In his (likely) final TV ad of the campaign, the Republican incumbent includes a shot of a young man who appears to be Ben Lazarus, a decidedly pro-tea party, anti-Snyder GOP activist.
Of all the loyal Republicans in Michigan, it's puzzling, to say the least, that a controversial figure like Lazarus would be chosen for a cameo in a Snyder commercial.
Lazarus, 24, is best known as a Snyder critic on social media and as the campaign manager for tea party congressional candidate Alan Arcand during this summer's primary election season. In his bid for the U.P./northern Michigan 1st District seat, Arcand ran to the far right of incumbent GOP Congressman Dan Benishek, in part with the support of Republican National Committee member Dave Agema.
Agema, infamous for embracing homophobic and racist remarks on Facebook, took a lot of heat last week for an online rant in which he referred to Arabs as "camel jockeys."
In July, Lazarus predicted a neck-and-neck finish to the contentious GOP primary but Arcand was crushed by a 70-30 percent margin on Election Day.
In Macomb County, Lazarus is best known as the Warren Consolidated Schools board member who successfully ran for office in 2012 by campaigning to block "outsiders" from the district's schools -- at the same time that he was 1,100 miles away in Florida.
At the time, Lazarus was attending Stetson University near Orlando. Yet, he was urging Warren suburbanites to reject "schools of choice" by electing a board member (himself) who would end enrollment by those without ties to the district.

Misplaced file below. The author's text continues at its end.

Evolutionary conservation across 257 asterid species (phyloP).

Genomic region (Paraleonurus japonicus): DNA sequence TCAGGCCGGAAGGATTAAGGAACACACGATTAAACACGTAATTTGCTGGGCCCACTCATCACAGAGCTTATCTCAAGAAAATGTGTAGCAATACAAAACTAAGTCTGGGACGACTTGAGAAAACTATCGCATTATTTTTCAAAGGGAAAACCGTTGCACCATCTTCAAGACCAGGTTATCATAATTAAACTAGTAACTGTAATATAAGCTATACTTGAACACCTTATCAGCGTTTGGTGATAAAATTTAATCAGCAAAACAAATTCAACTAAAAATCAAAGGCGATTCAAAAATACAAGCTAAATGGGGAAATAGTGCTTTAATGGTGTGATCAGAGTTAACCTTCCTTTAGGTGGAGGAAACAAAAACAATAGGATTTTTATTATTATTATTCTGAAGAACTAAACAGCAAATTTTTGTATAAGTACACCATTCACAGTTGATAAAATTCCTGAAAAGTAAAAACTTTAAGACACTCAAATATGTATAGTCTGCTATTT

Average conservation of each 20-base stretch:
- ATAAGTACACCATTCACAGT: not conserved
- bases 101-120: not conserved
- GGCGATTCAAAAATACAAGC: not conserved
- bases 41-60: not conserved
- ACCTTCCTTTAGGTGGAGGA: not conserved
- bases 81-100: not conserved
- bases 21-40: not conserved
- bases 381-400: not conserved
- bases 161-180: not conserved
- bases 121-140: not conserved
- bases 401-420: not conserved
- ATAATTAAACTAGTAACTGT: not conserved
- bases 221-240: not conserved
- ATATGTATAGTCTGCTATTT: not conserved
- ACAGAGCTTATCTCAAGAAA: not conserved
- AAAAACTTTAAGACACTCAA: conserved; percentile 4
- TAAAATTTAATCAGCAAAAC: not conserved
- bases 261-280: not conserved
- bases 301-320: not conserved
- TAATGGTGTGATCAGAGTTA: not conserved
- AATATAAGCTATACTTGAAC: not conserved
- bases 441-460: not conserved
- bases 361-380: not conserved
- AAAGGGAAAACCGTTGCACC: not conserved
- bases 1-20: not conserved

He barely skirted the racial implications of his message -- with kids coming to Warren Consolidated from Detroit -- with this campaign robo-call: “When I found out that outsiders attend our schools for free, I was afraid for my kids ... When it comes to my children, Ben Lazarus is the only candidate I trust.”
In another automated call, a woman said: “Detroit is a mess but some candidates want our schools to be more like Detroit. Our homes are being vandalized, broken into and destroyed by outside students. And they want our schools to be more like Detroit?”
Lazarus' most recent project involves working for a slate of four Warren Consolidated candidates who are also taking the anti-outsiders tact as the Nov. 4 election approaches.
So, the question is: Is Lazarus the kind of "forward" thinking guy that the governor wants to display in his TV ads?